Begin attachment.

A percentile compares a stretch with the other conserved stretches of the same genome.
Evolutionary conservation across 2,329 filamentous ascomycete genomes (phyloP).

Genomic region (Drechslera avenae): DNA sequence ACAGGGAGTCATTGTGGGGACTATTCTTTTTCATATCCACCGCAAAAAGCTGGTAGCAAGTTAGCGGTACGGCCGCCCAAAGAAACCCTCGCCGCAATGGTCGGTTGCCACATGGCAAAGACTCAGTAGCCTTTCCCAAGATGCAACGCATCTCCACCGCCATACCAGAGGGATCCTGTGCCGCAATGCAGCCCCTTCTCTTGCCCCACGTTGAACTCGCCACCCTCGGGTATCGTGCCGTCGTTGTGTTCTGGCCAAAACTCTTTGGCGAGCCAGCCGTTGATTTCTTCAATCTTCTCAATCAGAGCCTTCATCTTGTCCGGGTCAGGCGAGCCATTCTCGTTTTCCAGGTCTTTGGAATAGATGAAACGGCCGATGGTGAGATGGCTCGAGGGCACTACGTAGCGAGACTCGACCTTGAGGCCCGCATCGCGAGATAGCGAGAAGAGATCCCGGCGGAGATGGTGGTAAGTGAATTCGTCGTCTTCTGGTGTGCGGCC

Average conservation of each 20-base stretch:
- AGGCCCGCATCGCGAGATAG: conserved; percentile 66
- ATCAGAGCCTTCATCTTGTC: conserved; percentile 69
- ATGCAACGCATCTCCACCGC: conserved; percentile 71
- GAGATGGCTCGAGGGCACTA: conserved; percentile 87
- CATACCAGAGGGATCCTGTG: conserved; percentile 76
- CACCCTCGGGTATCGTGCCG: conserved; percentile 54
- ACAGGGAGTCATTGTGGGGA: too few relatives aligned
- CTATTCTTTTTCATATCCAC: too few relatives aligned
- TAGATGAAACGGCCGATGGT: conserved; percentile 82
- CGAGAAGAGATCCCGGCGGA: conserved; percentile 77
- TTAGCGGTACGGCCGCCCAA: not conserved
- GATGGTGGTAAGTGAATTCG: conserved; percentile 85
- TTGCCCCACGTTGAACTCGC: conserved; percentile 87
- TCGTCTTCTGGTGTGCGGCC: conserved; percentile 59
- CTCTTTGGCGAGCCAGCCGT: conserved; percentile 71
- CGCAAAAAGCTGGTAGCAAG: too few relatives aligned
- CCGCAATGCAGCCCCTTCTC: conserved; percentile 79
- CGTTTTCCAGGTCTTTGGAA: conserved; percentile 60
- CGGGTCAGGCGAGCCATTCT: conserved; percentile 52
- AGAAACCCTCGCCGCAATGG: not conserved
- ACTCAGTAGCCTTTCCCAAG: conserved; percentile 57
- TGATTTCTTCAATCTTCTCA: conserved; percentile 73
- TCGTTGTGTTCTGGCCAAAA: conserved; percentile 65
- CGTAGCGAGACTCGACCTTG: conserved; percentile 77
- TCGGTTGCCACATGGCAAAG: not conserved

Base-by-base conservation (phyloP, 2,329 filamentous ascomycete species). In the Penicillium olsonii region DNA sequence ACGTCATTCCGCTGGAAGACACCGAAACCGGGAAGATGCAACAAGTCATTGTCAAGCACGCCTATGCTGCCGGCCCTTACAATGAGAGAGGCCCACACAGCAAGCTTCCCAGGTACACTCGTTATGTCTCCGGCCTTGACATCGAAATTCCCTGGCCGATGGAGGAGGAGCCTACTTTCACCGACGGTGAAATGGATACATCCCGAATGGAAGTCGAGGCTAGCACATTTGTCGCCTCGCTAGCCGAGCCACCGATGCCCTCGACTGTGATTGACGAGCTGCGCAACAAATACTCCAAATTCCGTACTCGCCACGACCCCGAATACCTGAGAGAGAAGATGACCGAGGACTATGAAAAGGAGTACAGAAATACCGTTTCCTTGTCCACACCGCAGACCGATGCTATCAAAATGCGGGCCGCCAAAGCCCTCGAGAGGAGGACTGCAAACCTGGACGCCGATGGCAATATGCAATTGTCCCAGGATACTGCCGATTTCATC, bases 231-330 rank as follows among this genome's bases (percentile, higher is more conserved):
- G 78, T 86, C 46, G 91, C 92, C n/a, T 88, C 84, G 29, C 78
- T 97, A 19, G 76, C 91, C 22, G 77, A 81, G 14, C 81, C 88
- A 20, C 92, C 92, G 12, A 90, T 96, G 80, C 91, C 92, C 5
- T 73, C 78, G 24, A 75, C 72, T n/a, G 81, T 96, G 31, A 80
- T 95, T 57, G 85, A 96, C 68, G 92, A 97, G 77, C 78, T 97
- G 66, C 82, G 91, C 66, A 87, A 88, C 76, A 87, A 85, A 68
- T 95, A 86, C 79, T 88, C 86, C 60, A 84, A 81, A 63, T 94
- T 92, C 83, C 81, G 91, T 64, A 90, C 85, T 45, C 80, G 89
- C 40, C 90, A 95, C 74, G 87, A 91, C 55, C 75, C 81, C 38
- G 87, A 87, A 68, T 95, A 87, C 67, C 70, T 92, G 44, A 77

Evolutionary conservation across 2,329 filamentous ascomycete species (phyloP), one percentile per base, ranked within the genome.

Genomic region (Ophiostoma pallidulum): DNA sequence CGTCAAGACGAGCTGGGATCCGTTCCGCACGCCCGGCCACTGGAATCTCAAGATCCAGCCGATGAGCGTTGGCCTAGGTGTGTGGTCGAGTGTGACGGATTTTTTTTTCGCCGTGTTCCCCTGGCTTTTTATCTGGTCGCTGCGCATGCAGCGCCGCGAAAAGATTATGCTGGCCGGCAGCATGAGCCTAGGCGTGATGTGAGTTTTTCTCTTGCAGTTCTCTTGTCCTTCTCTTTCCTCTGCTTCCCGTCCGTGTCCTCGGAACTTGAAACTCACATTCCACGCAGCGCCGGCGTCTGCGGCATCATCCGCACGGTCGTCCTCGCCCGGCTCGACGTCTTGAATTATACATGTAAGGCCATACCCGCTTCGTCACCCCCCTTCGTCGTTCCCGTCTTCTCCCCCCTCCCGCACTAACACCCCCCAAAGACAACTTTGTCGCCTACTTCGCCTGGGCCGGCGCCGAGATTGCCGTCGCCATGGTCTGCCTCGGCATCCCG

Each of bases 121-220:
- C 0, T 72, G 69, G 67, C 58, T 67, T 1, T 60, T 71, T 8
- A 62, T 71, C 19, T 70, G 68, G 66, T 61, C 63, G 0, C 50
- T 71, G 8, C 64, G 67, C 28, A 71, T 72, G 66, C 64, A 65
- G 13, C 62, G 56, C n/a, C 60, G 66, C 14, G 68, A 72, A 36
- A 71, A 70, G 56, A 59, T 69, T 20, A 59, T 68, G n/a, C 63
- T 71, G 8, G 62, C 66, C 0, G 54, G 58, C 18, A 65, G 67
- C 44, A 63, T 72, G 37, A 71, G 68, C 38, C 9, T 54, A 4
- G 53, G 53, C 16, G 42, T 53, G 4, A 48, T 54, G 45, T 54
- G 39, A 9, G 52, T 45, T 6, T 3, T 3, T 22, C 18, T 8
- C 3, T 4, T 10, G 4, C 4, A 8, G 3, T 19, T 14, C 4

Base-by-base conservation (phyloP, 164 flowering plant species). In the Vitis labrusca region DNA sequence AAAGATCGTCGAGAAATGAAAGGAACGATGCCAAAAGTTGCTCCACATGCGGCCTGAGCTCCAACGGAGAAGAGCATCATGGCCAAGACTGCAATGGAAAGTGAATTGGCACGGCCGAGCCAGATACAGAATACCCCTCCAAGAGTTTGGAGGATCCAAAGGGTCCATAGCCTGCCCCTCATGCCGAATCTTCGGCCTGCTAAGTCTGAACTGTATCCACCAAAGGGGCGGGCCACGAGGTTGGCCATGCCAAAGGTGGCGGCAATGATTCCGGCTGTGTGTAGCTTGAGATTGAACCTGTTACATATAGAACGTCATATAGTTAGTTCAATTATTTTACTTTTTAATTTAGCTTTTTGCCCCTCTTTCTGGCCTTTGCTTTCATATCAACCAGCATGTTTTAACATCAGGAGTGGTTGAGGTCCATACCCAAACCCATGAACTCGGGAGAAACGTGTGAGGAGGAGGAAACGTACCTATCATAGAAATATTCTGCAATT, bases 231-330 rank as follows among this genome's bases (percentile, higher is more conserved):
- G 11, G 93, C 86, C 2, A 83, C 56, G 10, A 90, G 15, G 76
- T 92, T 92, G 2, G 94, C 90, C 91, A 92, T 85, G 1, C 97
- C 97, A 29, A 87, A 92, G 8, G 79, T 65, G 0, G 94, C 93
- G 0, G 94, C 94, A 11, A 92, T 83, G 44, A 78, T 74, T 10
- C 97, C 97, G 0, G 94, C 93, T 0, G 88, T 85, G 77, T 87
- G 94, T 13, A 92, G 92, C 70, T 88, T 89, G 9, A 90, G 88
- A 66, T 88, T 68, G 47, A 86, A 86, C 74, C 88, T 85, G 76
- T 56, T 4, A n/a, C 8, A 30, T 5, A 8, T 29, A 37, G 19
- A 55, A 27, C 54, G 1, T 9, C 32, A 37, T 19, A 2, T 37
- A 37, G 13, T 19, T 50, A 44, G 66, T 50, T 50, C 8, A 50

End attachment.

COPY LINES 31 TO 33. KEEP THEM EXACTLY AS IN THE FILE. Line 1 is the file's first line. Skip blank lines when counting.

- G 78, T 86, C 46, G 91, C 92, C n/a, T 88, C 84, G 29, C 78
- T 97, A 19, G 76, C 91, C 22, G 77, A 81, G 14, C 81, C 88
- A 20, C 92, C 92, G 12, A 90, T 96, G 80, C 91, C 92, C 5